Shada’ Medley joined the University of Maryland Medical Systems to be a change agent for innovative nursing care with a more diverse population.
Medley says her career path is part of God’s plan and cites Denzel Washington and Oprah Winfrey as a source of inspiration.
Shada’ Medley is an important nursing leader, and we’re pleased to profile her as part of the Champions of Nursing Diversity Series 2023.
The series highlights healthcare leaders who are prominent figures in their organizations and are making transformational impacts in nursing.
Meet Shada’ Medley, MSN RN, nurse manager in the Ambulatory Service Department. She manages the THRIVE program clinic, known as infectious disease, at the University of Maryland Medical Center Midtown Campus.
How long have you worked in the nursing field?
I have been an RN for 20 years and a medical assistant for five years prior.
Please talk about your career path and how you ascended to that role.
I feel that it was in God’s plan. I started as a MA and had a 5-year plan to be a nurse (5 years is how long the MA/phlebotomy certification lasted). I met my goal. However, just as I was ready to enroll in nursing school, I realized that I could not afford my livelihood and attempted to withdraw. As I withdrew from the day program, CCBC initiated its first evening/ weekend program (God’s blessing). I enrolled in that program and completed it on time as scheduled within five years. My next goal was BSN, so I enrolled in the first nursing partnership cohort with Notre Dame. With the same partnership, CCBC recruited faculty from within the hospital where I was employed. I then duplicated the same situation for MSN.
At the MSN level, l concentrated on nursing education. I started healthcare in ambulatory care as MA. I entered a nursing role in critical care for 14 years. Then, I transitioned to outpatient ambulatory care as an interventional radiology nurse. While working towards my MSN, my current leader transitioned to a more corporate role and inquired how I felt about management. I never thought about management, just education. I am a product of teenage parents. I remember holding flash cards for my mom. I remember organizing my mom’s books. I remember when my mom told me about tutoring adults that couldn’t read and how important it was not to be judgmental. My manager had been teaching and guiding me to function in her absence, and I also attempted to do that with my team. I remember thinking, why would I allow someone new to take over a role I already know I can progress? So I applied for that position and was hired. I branched off to skilled nursing and went from manager to ADON within a year and DON within two years. After skilled nursing, I felt I needed to help patients never reach long-term care or intensive care units. I then returned to ambulatory care with a focus on the PCMH model. I came to UMMS to be a part of a larger organization that would allow me to flourish and be a change agent for innovative nursing care with a more diverse population.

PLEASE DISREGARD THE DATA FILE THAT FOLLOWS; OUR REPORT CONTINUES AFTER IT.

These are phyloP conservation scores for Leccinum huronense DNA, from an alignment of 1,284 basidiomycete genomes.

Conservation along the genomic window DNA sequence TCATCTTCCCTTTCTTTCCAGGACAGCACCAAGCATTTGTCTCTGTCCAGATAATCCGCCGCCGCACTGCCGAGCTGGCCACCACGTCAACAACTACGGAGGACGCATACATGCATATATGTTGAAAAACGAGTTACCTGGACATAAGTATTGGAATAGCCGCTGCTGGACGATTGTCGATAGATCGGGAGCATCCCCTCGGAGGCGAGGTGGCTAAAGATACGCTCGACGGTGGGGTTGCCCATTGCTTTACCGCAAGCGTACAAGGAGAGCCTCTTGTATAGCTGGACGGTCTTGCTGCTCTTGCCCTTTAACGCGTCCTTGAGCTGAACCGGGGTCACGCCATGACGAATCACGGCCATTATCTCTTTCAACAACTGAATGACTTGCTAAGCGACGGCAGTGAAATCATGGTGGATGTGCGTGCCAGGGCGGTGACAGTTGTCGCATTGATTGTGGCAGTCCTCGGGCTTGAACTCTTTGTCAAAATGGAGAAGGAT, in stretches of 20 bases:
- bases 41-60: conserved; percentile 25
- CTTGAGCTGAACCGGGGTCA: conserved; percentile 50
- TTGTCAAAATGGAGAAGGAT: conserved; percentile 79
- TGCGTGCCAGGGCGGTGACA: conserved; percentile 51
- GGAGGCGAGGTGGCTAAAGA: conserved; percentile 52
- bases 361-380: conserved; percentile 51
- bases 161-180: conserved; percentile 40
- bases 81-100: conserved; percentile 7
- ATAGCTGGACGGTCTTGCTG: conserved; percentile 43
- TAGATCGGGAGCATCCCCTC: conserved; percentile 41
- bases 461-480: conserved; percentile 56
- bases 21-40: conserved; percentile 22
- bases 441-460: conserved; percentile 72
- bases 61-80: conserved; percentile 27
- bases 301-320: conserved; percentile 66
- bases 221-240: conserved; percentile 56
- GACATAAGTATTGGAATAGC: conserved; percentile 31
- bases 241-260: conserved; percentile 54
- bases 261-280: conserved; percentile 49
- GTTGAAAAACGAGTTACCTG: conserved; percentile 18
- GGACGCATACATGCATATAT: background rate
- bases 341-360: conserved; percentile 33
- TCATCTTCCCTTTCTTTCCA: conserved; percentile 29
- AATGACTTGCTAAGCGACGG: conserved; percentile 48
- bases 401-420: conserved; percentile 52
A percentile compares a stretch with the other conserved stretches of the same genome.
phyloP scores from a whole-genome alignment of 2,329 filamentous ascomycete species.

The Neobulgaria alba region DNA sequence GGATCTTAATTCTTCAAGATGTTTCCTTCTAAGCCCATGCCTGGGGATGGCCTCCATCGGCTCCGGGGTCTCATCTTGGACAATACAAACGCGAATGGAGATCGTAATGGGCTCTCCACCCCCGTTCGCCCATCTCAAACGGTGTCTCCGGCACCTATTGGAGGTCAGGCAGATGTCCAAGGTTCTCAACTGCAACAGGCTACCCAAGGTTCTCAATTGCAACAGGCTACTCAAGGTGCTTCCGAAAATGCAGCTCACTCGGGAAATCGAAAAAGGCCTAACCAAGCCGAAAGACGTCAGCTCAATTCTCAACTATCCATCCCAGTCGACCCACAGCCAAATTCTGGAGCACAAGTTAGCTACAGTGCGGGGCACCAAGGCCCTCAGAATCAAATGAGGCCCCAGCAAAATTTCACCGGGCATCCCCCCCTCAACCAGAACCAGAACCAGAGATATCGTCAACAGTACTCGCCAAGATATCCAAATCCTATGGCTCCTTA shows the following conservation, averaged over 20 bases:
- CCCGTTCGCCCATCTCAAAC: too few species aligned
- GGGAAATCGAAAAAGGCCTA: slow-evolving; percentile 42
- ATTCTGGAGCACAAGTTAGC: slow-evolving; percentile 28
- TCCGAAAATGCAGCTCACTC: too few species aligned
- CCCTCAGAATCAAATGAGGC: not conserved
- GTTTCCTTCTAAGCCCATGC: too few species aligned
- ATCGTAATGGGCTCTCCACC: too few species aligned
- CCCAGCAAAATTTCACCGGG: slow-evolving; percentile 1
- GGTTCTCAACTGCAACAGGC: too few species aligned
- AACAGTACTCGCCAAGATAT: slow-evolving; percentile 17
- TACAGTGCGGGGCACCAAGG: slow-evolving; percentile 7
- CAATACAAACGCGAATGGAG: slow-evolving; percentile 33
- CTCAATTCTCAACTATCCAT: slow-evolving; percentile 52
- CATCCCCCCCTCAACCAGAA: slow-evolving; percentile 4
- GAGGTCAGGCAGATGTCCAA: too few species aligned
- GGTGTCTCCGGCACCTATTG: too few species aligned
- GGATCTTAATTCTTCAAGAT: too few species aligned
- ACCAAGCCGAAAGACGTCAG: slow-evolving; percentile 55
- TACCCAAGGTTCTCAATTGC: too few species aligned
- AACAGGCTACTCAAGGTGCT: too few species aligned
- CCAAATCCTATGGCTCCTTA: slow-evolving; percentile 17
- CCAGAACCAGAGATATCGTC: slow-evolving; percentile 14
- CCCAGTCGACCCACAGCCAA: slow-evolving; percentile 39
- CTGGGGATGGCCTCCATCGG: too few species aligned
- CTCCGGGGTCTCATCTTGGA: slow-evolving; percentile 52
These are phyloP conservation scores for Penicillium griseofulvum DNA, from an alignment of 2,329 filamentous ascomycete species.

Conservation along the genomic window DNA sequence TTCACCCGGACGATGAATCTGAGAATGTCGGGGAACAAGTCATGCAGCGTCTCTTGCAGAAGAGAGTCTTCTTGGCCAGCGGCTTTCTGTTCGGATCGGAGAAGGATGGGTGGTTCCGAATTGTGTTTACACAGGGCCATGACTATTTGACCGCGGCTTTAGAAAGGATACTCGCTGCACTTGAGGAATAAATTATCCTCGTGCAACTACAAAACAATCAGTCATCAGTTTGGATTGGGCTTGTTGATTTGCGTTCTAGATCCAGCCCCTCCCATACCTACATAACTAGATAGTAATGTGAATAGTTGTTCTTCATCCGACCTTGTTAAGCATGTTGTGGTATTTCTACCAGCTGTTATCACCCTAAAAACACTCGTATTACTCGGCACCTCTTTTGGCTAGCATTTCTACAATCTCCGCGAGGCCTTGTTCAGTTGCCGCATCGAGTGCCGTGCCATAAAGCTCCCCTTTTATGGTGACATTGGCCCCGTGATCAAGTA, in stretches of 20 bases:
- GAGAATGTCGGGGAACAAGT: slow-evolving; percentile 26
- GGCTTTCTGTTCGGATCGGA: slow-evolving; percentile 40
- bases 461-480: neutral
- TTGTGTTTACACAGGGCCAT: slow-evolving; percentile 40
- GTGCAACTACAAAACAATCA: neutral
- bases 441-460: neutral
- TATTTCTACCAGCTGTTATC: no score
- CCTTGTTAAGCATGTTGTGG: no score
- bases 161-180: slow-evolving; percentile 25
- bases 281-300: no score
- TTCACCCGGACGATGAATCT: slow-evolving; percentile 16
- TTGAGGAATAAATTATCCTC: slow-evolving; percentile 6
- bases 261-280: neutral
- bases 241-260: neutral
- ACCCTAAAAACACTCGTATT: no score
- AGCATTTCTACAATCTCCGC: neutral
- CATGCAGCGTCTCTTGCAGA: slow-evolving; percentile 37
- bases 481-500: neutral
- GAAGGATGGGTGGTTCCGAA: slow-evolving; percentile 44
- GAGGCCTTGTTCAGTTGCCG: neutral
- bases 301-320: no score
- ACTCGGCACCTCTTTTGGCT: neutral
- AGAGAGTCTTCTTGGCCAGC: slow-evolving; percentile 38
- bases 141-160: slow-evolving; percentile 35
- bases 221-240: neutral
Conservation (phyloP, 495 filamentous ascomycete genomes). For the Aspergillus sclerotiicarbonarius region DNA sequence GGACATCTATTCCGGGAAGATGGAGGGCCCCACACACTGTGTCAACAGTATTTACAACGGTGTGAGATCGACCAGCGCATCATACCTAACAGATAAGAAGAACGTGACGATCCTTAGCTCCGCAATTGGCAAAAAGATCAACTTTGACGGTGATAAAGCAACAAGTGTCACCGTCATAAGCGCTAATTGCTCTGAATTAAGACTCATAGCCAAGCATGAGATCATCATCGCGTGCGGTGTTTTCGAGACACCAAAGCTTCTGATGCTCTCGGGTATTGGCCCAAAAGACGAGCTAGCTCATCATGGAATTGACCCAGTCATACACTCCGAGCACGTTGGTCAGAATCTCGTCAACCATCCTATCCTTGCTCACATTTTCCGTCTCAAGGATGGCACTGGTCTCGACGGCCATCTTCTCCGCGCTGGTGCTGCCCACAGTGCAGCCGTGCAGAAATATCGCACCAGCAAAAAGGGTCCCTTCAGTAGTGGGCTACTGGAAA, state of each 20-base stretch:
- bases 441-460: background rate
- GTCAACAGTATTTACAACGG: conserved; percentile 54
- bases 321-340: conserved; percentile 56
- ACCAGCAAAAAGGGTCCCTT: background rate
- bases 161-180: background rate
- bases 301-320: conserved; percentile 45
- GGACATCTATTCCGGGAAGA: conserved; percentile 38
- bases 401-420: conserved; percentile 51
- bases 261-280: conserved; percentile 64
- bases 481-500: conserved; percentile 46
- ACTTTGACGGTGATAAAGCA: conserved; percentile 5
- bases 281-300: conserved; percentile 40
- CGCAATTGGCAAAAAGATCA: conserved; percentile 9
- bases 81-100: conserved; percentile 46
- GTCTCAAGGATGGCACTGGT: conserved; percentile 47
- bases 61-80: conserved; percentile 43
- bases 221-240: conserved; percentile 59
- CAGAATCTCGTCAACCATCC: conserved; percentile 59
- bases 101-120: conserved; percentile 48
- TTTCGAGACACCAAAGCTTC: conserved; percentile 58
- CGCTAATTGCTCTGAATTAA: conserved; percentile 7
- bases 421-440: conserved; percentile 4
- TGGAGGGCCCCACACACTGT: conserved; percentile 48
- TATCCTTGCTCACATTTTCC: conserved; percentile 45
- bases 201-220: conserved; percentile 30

Why did you become a nurse?
I have always been able to put the needs of others before my own. I have always enjoyed the satisfaction of taking care of others. I became a nurse to help, care for others, and give back to society.
What are the most important attributes of today’s nursing leaders?
The essential attributes are empathy, diversity, equity, and inclusion. Even if it is not your belief, seeing someone’s point of view opens doors for communication, which is always good. Proper communication leads to innovation within the healthcare system.
What does being a nursing leader mean to you, and how are you making a difference?
Being a nursing leader means someone who inspires passion and motivation in others to believe in advancement and forward movement. A leader ensures their team has the support and tools to achieve their goals professionally and personally and to advocate for professional advancement.
What is the most significant challenge facing nursing today?
Access to diverse, equitable healthcare and the lack of available nursing educators.
As a nursing leader, how are you working to overcome this challenge?
Making short- and long-term goals include maximizing my education to obtain DNP and assuring work-life balance. Also, to actively and continually participate in the academia of licensed and unlicensed healthcare professionals. Also, by encouraging others to set goals for advancement in healthcare.
What nursing leader inspires you the most and why?
I am inspired by all nursing leaders who can lead the profession with their hearts first by balancing equitable patient care and cost-effective care. The nursing leader who truly empathizes with the population’s needs. The nursing leader who supports diversity, equity, and inclusion as a framework in their leadership style. Most of all, I am inspired by the leader who understands they are only as good as their team.
What inspirational message would you like to share with the next generation of nurses?
Denzel Washington said, “Ease is a greater threat to progress than hardship.” Everything worth having is worth working for… sometimes our circumstances should be our motivation.
Is there anything else you’d like to share with our readers?
As Oprah powerfully stated, “No matter where you are on your journey, that’s exactly where you need to be. The next road is always ahead.” So be kind to yourself and know that you can do it!
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